The Map Is Not The Territory, But Is Useful, Anyway
Researching our way to understanding the relative importance of emerging technologies
I joined Traction Technology Partners recently as a contributing editor to help develop a research agenda that will shed light on emerging technologies and their adoption by and impact on the enterprise. And also, by extension, on the impact that such technologies have on those working in the enterprise, and on customers buying goods and services, increasingly mediated by these technologies. [Note: one aspect of that research is gathering intelligence from the community, so we’ve created a survey on topics related to this post. Please take the time to participate, here — Building a Map of Emerging Technologies — even if you don’t have time to read this entire post.]
I start out with an acute awareness of the dizzying changes going on in the enterprise. The promise of digital transformation, AI, cloud computing, and myriad other technologies of nearly unprecedented scale and scope is more like a tsunami than the gentle adoption graphs popularized by Geoffrey Moore in his Crossing the Chasm series. A new wave of innovation and disruption drops on our heads every week, it seems, rather than the old-school annual product drops of the early part of this century.
We have the need, however, to try to make sense of all the innovation, transformation, and disruption: to be able to characterize what’s going on with specific companies, products, and markets even though everything is in flux.
I’ve been embroiled in discussions with the folks at Traction Technology Partners about how to triangulate on all the swirling and chaotic goings-on in emerging technologies. My plan is to look at how others are trying to model the world of emerging technologies and their current and foreseeable impacts, as well as asking our readers for their perceptions about these technologies and models, too.
The philosopher Alfred Korzybski famously said¹
The map is not the territory.
The reason that he felt it was necessary to point this out is that ‘Korzybski held that many people do confuse maps with territories, that is, confuse models of reality with reality itself’². However, the fact that people can fall into this confusion does not mean we should steer clear of maps. Indeed, they are immensely useful, both in the original use of the term, like when you’re trying to figure out the best route to drive somewhere on Google Maps, and in the metaphorical sense, like a chart that clarifies the differences, similarities, and overlap among dozens of technologies being brought to bear on the needs and aspirations of the enterprise.
Here at Traction Technology Partners, we are starting with a blank slate. Or actually, we’re starting with a fairly undifferentiated but annoyingly long list of technologies, trends, users, and vendors. But more than a list — even one weighted by some evaluation of relative importance to some idealized reader — we really need a map.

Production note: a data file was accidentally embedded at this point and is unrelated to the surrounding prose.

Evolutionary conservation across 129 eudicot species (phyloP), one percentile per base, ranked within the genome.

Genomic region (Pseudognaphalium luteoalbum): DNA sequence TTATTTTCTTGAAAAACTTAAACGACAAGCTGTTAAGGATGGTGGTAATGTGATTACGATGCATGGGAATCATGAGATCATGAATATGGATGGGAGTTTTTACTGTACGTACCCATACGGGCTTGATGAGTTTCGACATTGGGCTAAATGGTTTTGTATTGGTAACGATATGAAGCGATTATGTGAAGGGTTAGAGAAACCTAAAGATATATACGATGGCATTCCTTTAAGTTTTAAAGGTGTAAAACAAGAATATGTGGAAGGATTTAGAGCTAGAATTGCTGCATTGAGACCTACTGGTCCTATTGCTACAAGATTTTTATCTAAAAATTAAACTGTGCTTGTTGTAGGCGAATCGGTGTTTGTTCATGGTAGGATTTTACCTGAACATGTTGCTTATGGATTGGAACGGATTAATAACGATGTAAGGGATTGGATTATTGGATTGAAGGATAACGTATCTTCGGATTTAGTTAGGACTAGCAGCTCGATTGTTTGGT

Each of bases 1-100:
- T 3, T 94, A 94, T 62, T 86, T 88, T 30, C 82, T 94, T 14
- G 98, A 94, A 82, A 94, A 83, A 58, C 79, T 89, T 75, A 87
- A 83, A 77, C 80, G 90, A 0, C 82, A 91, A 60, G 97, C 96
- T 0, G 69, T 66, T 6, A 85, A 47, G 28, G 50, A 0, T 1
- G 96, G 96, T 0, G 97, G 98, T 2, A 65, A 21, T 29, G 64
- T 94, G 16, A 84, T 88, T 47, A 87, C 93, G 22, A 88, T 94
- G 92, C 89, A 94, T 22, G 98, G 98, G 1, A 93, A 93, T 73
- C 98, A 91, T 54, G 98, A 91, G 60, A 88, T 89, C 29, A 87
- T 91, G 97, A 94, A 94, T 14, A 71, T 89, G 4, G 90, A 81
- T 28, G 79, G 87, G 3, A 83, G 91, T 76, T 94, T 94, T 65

Other People’s Maps
I am deeply lazy, and so I decided to take a look at the maps of some analyst firms, namely Gartner and Forrester, as well as the way that emerging technologies and their impacts have been visualized in the past decades.
Perhaps the single most used approach is to tier layers of technologies in a stack, where the user is positioned at the top of the model immediately in contact with various applications or user interfaces, and at the bottom are arrayed the most foundational of technologies. Here’s an example of that:
This approach is too limited, I believe, to cover the spectrum of emerging technologies, but there is a degree of up/downness in the models that others are using, nonetheless. Some things feel more foundational — for example cloud computing serves as a foundation for AI — even as AI becomes integrated into almost everything.
Gartner, in its Top 10 Strategic Technology Trends 2017 clumps things into three layers, ordered logically not based on relative importance: Intelligent, Digital, Mesh. Everything in the map is important.
Also, there may be a bit of a stack feel in this chart, with Mesh feeling like the foundation for Digital and Intelligent systems, perhaps.
There are only seven cells in this table, which makes it easy to grasp, but necessarily, a great deal of detail is buried in a cell like ‘Mesh Apps and Service Architecture’.
- I won’t detail each cell, but the ‘Intelligent’ row is all about AI enabling ‘intelligent systems that understand, learn, predict, adapt and potentially operate autonomously’.
- ‘Digital’ captures the blurring between digital and physical worlds, as with virtual and augmented reality. ‘Digital Twins’ refers to creating digital models of real world things — like pressure gauges in manufacturing plants — as a means of managing real world objects’ state and actions.